- Tax on a TSP Transferred to a Roth IRA
- The Tax Consequences of Mutual Funds Not in an IRA
- How To Roll Over TSP Into a Roth IRA
- How to Convert a Self-Directed IRA to a Self-Directed Roth
- IRA Minimum Withdrawal Calculation
- "If I Take Funds out of My IRA, Can I Repay Them Before the Year Is out Without Penalty?"
If you move money into a traditional IRA at any time during the year, you'll have the ability to deduct allowable amounts, up to prescribed IRS limits, in the current tax year. You will face reductions, limitations or lose all potential deductions on your IRA if you were also covered by a retirement plan by your employer for any portion of the current tax year and earn more than specified income levels.
Two types of IRAs, traditional and Roth, are available for individuals. Traditional IRAs permit annual tax-deductible contributions of up to $5,000 -- or $6,000, if you were age 50 by year's end. However, you cannot open a traditional IRA if you've reached age 70 1/2 by the end of the year. A Roth IRA can be opened at any age and has the same contribution limits. However, Roth IRAs do not generate any immediate tax deductions because they are made with money that has already been taxed.
Employer Retirement Plans
If you were covered by a retirement plan at work during all or part of the current year, you may face limitations on the tax deductibility of your IRA contributions. Fortunately, although your tax deduction may be reduced, you can still contribute up to the maximum amount, as set by the IRS. The size of your income and tax filing status determine whether you will receive a reduced tax deduction -- or no deduction at all.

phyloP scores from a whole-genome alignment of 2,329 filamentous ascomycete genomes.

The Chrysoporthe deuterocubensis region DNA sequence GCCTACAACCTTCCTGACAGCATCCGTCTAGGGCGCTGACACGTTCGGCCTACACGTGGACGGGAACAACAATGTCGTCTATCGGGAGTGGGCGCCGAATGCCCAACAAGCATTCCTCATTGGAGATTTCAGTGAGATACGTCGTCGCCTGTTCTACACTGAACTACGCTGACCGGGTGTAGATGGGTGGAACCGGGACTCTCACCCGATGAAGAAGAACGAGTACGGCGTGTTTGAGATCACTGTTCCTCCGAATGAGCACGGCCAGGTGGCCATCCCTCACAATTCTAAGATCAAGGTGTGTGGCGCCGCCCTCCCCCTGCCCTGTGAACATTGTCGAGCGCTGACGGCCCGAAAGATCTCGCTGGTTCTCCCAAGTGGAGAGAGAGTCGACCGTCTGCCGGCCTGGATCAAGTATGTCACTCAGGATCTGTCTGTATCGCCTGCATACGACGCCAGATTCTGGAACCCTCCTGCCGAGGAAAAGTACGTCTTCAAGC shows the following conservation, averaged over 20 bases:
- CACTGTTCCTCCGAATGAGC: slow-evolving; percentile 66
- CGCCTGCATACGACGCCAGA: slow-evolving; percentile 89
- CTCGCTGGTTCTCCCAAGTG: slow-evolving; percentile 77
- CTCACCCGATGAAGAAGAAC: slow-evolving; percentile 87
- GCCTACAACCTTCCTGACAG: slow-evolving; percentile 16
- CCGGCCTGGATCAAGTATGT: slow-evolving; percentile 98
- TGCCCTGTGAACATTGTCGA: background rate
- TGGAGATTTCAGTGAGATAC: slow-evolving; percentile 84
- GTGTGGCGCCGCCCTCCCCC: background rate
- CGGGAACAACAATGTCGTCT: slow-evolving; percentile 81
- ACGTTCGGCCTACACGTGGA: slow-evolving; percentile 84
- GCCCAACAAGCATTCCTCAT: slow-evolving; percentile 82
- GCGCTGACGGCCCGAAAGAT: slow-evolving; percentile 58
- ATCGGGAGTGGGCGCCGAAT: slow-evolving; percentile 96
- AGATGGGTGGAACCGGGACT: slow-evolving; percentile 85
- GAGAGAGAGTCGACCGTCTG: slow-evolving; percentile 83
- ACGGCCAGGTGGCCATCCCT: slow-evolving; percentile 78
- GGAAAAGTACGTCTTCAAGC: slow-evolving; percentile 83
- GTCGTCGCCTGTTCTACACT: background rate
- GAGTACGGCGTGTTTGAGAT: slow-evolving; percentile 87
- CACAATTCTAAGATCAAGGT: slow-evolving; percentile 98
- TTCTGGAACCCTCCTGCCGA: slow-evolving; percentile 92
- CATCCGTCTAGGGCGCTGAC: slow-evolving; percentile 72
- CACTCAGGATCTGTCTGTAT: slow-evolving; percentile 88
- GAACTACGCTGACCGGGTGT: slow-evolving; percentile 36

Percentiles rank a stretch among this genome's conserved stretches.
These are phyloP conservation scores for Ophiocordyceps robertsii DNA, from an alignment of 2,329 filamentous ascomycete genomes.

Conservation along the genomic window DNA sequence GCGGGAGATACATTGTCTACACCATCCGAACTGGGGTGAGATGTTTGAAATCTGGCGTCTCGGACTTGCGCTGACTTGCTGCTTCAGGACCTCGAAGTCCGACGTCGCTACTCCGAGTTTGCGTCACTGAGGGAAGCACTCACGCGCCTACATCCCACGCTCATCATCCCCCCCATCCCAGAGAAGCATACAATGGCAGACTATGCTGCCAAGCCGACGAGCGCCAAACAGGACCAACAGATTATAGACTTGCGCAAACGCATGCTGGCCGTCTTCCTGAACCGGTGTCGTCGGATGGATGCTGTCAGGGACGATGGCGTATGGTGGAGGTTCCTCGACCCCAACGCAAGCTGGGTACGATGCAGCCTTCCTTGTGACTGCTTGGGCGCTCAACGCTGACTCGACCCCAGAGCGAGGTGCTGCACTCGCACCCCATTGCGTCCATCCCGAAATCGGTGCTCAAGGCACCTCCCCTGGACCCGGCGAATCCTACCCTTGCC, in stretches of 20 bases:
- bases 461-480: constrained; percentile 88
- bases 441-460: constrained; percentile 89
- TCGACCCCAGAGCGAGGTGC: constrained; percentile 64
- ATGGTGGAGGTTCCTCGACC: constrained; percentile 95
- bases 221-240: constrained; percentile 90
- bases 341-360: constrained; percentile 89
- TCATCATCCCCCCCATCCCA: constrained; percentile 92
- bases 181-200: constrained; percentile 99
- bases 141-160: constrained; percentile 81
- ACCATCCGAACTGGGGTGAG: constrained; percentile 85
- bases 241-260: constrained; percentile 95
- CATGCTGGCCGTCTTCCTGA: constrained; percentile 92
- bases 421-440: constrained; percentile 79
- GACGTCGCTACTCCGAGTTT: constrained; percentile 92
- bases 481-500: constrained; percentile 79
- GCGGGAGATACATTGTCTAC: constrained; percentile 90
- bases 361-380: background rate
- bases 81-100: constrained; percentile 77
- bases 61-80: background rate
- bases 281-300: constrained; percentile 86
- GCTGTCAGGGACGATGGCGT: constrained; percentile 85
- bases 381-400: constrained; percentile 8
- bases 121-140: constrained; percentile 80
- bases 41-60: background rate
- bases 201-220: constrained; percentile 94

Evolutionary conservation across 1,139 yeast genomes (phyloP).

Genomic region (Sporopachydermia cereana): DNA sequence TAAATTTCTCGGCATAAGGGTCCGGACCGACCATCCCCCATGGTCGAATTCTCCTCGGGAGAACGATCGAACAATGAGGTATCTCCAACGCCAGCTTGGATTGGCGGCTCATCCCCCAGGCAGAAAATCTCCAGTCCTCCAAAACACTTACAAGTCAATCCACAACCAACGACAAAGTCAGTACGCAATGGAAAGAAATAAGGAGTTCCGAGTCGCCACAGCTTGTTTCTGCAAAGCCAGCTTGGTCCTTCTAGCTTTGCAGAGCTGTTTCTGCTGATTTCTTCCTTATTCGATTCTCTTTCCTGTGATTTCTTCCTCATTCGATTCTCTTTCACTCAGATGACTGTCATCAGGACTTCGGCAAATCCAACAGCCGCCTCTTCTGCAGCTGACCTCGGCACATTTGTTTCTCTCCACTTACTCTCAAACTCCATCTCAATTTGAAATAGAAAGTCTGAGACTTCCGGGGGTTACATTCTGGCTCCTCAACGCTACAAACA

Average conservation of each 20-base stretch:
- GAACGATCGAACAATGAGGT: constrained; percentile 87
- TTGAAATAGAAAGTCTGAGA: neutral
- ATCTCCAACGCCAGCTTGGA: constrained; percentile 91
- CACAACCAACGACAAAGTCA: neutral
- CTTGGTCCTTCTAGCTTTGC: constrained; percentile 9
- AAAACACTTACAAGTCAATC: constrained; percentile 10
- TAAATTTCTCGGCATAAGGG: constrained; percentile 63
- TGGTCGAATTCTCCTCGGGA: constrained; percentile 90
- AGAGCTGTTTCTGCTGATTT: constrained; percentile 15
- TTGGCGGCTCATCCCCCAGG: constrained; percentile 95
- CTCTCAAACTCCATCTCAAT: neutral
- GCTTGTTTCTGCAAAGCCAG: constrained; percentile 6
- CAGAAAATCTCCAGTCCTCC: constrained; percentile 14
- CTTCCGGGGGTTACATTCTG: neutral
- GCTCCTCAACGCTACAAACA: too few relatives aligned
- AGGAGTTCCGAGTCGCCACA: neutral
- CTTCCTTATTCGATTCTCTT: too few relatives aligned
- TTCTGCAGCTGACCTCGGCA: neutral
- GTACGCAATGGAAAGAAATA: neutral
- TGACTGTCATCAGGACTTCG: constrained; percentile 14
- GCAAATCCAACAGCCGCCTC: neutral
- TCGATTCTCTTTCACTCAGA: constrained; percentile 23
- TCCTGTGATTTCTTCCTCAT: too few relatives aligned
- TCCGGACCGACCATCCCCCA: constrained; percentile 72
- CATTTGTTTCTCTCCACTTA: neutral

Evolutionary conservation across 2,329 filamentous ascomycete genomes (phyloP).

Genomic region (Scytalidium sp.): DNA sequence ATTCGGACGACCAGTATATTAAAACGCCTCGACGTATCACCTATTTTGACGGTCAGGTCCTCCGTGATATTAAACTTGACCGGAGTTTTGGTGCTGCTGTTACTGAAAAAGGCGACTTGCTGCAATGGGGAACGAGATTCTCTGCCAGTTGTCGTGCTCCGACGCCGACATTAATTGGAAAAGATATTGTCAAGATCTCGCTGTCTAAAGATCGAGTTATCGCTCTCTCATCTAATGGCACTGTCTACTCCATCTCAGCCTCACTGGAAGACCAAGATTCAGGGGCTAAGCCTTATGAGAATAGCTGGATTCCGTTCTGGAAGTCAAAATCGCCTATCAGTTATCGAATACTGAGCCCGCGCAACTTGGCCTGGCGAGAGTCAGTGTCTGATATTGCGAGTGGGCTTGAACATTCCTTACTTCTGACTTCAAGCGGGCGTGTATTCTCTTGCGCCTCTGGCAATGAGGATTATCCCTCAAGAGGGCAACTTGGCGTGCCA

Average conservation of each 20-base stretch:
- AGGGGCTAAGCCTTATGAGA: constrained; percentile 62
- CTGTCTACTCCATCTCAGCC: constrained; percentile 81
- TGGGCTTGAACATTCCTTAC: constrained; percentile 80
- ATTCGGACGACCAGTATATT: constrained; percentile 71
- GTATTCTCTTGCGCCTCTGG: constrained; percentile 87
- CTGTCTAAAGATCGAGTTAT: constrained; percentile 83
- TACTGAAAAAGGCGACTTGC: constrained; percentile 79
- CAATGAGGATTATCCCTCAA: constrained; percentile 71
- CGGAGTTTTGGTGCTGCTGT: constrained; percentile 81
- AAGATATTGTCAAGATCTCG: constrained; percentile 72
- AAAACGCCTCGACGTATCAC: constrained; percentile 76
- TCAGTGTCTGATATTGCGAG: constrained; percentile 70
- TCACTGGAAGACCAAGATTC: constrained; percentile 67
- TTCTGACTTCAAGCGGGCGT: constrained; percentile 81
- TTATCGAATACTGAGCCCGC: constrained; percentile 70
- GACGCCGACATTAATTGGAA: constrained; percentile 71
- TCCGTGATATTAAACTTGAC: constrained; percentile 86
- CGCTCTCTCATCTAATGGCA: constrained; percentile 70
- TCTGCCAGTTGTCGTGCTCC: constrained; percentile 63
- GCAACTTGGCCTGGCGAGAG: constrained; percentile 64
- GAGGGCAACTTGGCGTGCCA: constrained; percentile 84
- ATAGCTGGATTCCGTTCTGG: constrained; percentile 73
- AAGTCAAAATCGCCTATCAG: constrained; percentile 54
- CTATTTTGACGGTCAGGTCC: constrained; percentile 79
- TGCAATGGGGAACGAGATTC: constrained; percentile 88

Social Security Benefits
If you receive Social Security benefits, earn taxable income and make contributions to a traditional IRA, and were covered by a retirement plan at work, you face further limitations on tax deductions. However, moving money into an IRA at any time during the year still permits you to take any allowable deductions for that year.
Single or Head of Household Filers
If you have an employer retirement plan, your Adjusted Gross Income affects your deduction. Should you file as a single or head of household taxpayer, you can take the full deduction in the current year if you made $56,000 or less, as of the date of publication. If you made more, but less than $66,000, you're allowed a partial deduction. Earning more than $66,000 means you'll have no tax deduction for your IRA contribution.
Married Filing Jointly and Qualifying Widow(er)
Should you and your spouse earn $90,000 or less and be covered by employer retirement plans, you receive the full IRA tax deduction. If you both earn more than $90,000 but less than $110,000 total, you'll qualify for a partial deduction. When you and your spouse earn over $110,000 together, you can take no IRA tax deduction, regardless of your total contributions.
No Employer Retirement Plan
Taxpayers who are single, head of household, a qualifying widow(er) and married filing jointly have no earnings limitations to get the full IRA tax deduction. Those filing jointly, with a spouse who's covered by an employer plan, must earn $169,000 or less to get full deductions. Partial deductions are available for those earning up to $179,000, but no deduction for those earning more.
You face no timing restrictions regarding when you contribute to a traditional IRA. Not only can you wait until December 31 to make your total contribution, the IRS has historically allowed taxpayers to deposit into their IRA up to the date they file tax returns. If you wait until the last day of the next year to file, April 15, you can contribute to your IRA up to that date. This gives you at least 15 1/2 months to earn the tax deduction for IRA contributions.
- Form 1040 Tax Forms image by Viola Joyner from Fotolia.com